Texas gives discretion to judges in granting spousal maintenance awards
Spousal support in the Lone Star State is only narrowly awarded.
The payment of spousal maintenance from one ex-spouse to the other after a divorce can make a huge impact on the standard of living of each person.
A divorcing couple can create a contract between them that contains the terms of a spousal maintenance agreement. That contractual agreement would not be limited by the Texas law that limits what a judge can award if the issue ends up in court. Aside from an agreement on spousal maintenance, any award of spousal maintenance is at the discretion of the court.
The first condition of eligibility is that the recipient will lack sufficient property, including the spouse’s separate property, to provide for the spouse’s “minimum reasonable needs.” After that, one of these second conditions must exist:
- A recent case regarding family violence (certain conditions must be met)
- Incapacitating mental or physical disability
- A marriage of at least 10 years and inability to earn enough money to meet minimum reasonable needs
- Recipient cares for a child of the marriage that requires substantial care and personal supervision, preventing the ex-spouse from earning enough income to meet their minimum reasonable needs
Once eligibility is established, the court must consider “all relevant factors” in fashioning further details of the award, including 11 specific factors in a list such as length of marriage, “marital misconduct, including adultery and cruel treatment,” family violence, contributions by one to the other’s career and more.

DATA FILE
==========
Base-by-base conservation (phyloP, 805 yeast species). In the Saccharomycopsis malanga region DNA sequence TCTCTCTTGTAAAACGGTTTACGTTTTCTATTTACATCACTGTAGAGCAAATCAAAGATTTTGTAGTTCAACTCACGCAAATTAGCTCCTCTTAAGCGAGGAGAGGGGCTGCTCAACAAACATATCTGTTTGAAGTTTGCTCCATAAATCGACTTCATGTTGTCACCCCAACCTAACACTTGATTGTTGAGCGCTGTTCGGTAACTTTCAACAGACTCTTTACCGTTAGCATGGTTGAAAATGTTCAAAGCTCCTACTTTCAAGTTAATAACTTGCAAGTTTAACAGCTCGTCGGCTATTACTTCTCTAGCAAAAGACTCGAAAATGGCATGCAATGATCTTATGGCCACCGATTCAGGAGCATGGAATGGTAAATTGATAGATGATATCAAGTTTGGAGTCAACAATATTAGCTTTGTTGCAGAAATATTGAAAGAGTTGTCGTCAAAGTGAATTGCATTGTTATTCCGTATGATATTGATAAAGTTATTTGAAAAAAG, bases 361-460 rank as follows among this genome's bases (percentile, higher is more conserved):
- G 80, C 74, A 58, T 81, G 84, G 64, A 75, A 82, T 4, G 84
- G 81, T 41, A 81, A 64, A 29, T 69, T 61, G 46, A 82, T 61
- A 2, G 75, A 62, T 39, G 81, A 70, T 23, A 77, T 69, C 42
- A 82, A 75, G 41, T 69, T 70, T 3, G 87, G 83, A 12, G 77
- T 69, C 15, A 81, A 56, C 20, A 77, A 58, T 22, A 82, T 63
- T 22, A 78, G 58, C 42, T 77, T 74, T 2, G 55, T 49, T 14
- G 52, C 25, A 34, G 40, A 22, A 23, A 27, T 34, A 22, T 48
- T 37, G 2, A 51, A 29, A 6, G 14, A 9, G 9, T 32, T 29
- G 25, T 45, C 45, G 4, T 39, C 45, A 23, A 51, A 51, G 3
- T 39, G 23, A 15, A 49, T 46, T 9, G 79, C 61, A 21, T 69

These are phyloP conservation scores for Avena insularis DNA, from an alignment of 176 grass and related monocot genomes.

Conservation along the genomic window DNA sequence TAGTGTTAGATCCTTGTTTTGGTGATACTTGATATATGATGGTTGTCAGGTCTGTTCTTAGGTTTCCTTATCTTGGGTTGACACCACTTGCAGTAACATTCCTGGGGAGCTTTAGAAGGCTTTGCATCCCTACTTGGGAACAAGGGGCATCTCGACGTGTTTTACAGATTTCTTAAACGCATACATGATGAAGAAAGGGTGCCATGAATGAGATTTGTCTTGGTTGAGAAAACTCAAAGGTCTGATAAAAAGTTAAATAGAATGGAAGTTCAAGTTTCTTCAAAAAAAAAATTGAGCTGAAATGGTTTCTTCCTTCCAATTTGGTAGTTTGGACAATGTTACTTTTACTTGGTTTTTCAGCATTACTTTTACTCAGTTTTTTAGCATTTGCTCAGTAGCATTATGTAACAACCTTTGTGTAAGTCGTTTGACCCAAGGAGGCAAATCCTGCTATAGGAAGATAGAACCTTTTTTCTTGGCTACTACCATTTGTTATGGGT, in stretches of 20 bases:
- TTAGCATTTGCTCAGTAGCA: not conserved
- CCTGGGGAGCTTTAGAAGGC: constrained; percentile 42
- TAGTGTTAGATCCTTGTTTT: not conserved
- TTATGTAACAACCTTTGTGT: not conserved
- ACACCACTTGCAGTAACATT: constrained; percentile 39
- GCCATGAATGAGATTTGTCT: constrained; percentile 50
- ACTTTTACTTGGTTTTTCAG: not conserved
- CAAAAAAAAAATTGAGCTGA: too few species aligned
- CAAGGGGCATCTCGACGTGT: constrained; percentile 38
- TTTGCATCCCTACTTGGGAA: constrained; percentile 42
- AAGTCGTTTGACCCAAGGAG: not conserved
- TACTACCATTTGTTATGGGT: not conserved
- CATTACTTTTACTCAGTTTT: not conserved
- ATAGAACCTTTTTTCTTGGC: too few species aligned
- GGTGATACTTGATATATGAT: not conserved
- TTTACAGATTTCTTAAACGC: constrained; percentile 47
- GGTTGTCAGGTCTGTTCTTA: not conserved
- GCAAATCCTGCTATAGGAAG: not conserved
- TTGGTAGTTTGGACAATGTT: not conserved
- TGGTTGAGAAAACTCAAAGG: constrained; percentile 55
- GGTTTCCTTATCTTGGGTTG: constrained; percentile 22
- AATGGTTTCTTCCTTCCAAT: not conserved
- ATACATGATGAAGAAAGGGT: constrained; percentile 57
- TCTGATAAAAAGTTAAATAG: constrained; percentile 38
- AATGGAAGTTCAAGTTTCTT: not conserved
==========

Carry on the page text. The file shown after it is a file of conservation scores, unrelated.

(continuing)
State statute provides that the amount of monthly alimony may not be more than the lesser of $5,000 or 20 percent of the payor’s average monthly gross income.
If an alimony recipient’s eligibility is based on incapacitating disability or the responsibility of caring for a disabled child of the marriage, the court may order ongoing alimony unless the condition changes. However, in most situations, duration is limited by the length of the marriage:
- Five years is the limit for marriages less than 10 years if the award was based on family violence or for marriages of 10 to 20 years
- Seven years for marriages of 20 to 30 years
- Ten years for marriages of at least 30 years
The duration of an award is determined by the judge and according to the statute, must be limited to the “shortest reasonable period” for the recipient to earn enough to provide for his or her minimum reasonable needs, unless his or her ability to meet his or her own needs is “substantially or totally diminished” by disability, care of a young child of the marriage or another “compelling impediment.”
Spousal maintenance also stops if either party dies, the recipient remarries or he or she “cohabits” with someone in a “dating or romantic relationship in a permanent place of abode on a continuing basis.”
This article covers the basics of Texas spousal maintenance law, but in application to individual cases, the law can be complicated. Anyone with questions about Texas spousal maintenance or considering divorce should seek the legal advice of an experienced family lawyer.
Attorney Lori Watson of The Law Office of Lori Watson in Georgetown represents clients facing alimony issues as well as a broad array of additional family law matters.